Tagged: The Guardian

We interrupt the feminist music geekery to talk about protecting abortion rights

I don’t usually write about politics. If I do, it’s folded into a post about something else. Make no mistake. As a feminist, political consciousness and activism are very important to me. I just don’t think writing on policy and legislation is something I do well. I tend to forget representatives’ names and feel I lack the rhetorical nuance to report on issues the way I write about, say, Odd Future’s problematic cultural ascendancy. I provide commentary. I follow and contend in-depth analysis from folks like LaToya Peterson, s.e. smith, Everett Maroon, Amanda Marcotte, Melissa McEwan, Katherine Haenschen, and Rachel Maddow, and check in with Slate, Salon, NPR, the Guardian, Racialicious, Tiger Beatdown, and ColorLines like a good liberal. I also have friends who commit their lives to politics. I try to absorb as much of what they have to say as possible while parsing out what party ideology jibes with my own beliefs.

Where possible, I do like to take political action. I believe my work with Girls Rock Camp Austin is political in nature. If I lived in Wisconsin, I’d be picketing with the students and police officers. Matter of fact, there’s a distinct chance I’ll be marching with them soon enough if Scott Walker continues to sell out his constituents. Once I know where I’ll be next fall, I’d like to get back to volunteering. I don’t make a lot of money at my job, but I donate some of my earnings to organizations like OutYouth. I recently attended Austin’s Walk for Choice and proudly hoisted a sign I got from the March for Women’s Lives, which I participated in during college. I believe civic action is important. That is why I’m bowling with Lilith Fund in the National Abortion Access Bowl-a-Thon. It’s also why I’m taking time out to ask that you sponsor my team.

I don’t ask for money very often. I took a telemarketer job for six months in college and it was pretty degrading. I’ve never set up a PayPal or a Kickstarter account for this blog. Instead, I rely on downloading, review copies, and promo CDs to keep overhead low. As I’d love to revamp this blog and start recording podcasts for it, I may solicit at a later date. I also don’t want to perpetuate the idea that feminists of my generation come down from the mountain only when our reproductive rights are in jeopardy. There are a lot of issues that affect women and girls that we should be fighting for. Prison and education reform, equal pay, trans rights, eradicating human trafficking and child abuse, comprehensive sex education, dismantling rape culture and institutional racism, same-sex adoption and partner benefits, universal health care, and closing the technology gap most immediately come to mind.

But preserving reproductive choice is also of integral importance to me. I have always believed that giving women and girls the right to choose to enter into motherhood rather than foist it upon them improves the quality of life for all involved parties. I believe allowing abortion as an option following conception from traumatic experiences like rape and incest is a necessity we have to protect. I believe providing women and girls with autonomy by providing them education about sexual health and contraception will make the world a better place.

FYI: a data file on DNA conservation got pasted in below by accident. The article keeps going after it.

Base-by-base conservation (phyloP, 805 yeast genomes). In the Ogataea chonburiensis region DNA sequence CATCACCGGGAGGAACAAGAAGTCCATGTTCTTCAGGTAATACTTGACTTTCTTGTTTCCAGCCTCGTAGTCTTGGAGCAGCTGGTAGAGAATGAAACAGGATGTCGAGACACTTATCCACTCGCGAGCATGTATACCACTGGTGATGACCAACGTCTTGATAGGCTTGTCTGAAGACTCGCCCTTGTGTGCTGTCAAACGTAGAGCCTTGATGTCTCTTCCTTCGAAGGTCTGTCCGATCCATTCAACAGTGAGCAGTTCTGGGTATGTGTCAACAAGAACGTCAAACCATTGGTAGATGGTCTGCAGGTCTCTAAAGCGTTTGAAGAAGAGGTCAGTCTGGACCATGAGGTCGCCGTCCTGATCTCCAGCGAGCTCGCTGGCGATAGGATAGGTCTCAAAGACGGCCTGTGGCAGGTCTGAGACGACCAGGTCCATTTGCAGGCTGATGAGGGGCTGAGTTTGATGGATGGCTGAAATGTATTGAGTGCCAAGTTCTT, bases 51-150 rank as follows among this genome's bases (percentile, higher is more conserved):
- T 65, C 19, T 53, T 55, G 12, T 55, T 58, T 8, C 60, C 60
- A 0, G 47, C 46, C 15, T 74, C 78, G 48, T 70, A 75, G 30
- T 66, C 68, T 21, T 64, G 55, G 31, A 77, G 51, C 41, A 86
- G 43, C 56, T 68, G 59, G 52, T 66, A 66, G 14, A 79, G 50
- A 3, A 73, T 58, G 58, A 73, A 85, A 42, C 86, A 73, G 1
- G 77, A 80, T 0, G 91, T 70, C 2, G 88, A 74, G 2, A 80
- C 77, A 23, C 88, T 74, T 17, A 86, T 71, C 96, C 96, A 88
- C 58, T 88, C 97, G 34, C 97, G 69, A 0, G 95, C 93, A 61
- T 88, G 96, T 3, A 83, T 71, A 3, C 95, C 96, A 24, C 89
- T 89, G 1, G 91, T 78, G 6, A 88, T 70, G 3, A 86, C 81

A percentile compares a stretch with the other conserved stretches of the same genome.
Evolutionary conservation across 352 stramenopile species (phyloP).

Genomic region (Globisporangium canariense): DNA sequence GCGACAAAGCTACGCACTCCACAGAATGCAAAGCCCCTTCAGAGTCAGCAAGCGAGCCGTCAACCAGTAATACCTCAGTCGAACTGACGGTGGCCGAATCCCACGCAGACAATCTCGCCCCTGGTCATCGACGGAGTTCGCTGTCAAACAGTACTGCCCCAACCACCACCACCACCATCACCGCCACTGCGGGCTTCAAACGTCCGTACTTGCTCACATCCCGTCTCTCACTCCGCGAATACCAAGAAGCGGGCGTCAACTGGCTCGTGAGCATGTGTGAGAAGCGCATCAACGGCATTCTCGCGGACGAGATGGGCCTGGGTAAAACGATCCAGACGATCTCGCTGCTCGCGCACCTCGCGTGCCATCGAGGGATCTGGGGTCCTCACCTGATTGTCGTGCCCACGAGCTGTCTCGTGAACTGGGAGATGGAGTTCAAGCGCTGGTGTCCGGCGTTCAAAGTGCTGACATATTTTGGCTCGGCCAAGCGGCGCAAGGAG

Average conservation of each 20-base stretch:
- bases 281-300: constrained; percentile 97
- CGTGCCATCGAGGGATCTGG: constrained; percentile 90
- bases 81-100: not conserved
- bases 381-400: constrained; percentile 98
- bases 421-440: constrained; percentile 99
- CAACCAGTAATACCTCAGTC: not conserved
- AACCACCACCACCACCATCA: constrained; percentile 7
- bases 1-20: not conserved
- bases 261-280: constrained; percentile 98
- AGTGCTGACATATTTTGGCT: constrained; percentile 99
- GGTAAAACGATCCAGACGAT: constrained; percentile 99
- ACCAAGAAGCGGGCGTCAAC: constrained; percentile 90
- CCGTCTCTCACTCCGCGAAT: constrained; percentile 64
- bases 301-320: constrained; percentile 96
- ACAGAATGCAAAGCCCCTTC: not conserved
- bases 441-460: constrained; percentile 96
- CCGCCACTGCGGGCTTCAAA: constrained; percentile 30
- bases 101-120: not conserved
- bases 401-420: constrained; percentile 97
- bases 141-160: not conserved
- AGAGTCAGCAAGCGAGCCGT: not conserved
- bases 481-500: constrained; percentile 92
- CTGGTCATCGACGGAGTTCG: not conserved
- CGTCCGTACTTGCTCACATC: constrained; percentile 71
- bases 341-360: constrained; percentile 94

However, I’m not just bowling so that more girls and women have access to abortion. Anti-choice folks tend to think all we’re concerned about is making sure women and girls can get abortions. They also believe we come to our decision to have them in a cavalier manner. The former assumption simplifies a complex, interrelated set of issues into one watch word. The latter myth is just stupid and insulting. Organizations like Lilith Fund work toward providing information, counseling, and resources to their community. Facilities like Planned Parenthood provide folks with birth control and information on family planning, as well as administer pap smears and other standard procedures to guarantee women’s health. This is especially important at a time when proposed legislation is getting scary on a medieval level. Georgia state rep Bobby Franklin wants expectant mothers to prove their miscarriages occured naturally (read this great Crunk Feminist Collective enumerating recent attacks on reproductive justice). My own governor Rick Perry (who I’ve never voted for) wants me to look at a sonogram before going through with a termination. This is at a time when abortion providers are becoming an endangered species and access to contraception continues to be compromised.

It’s not a game. It’s about livelihood. I’m willing to do many things, including bowl for it. I hope you’ll support me and my team (seriously, just click on the link and provide us with whatever you can spare), as well as take personal action.

GAGGLE: punk choirgirls

GAGGLE; image courtesy of emergingtalentawards.com

Last month, I mentioned that I started taking guitar lessons and hoped to incorporate my experience in chorus into a project that better reflected my interests in dance and post-punk. The Knife have recently expanded how I hear opera. But imagine my surprise when I was perusing this piece from The Guardian about the supposed lack of angry female music stars and read about an all-female British punk choir named GAGGLE. And I thought discovering post-punk female percussion ensemble like Pulsallama was exciting.

Amazing! I don’t know if this 22-piece ensemble has any inclinations to cross the pond, but I hope they make a stop in Austin.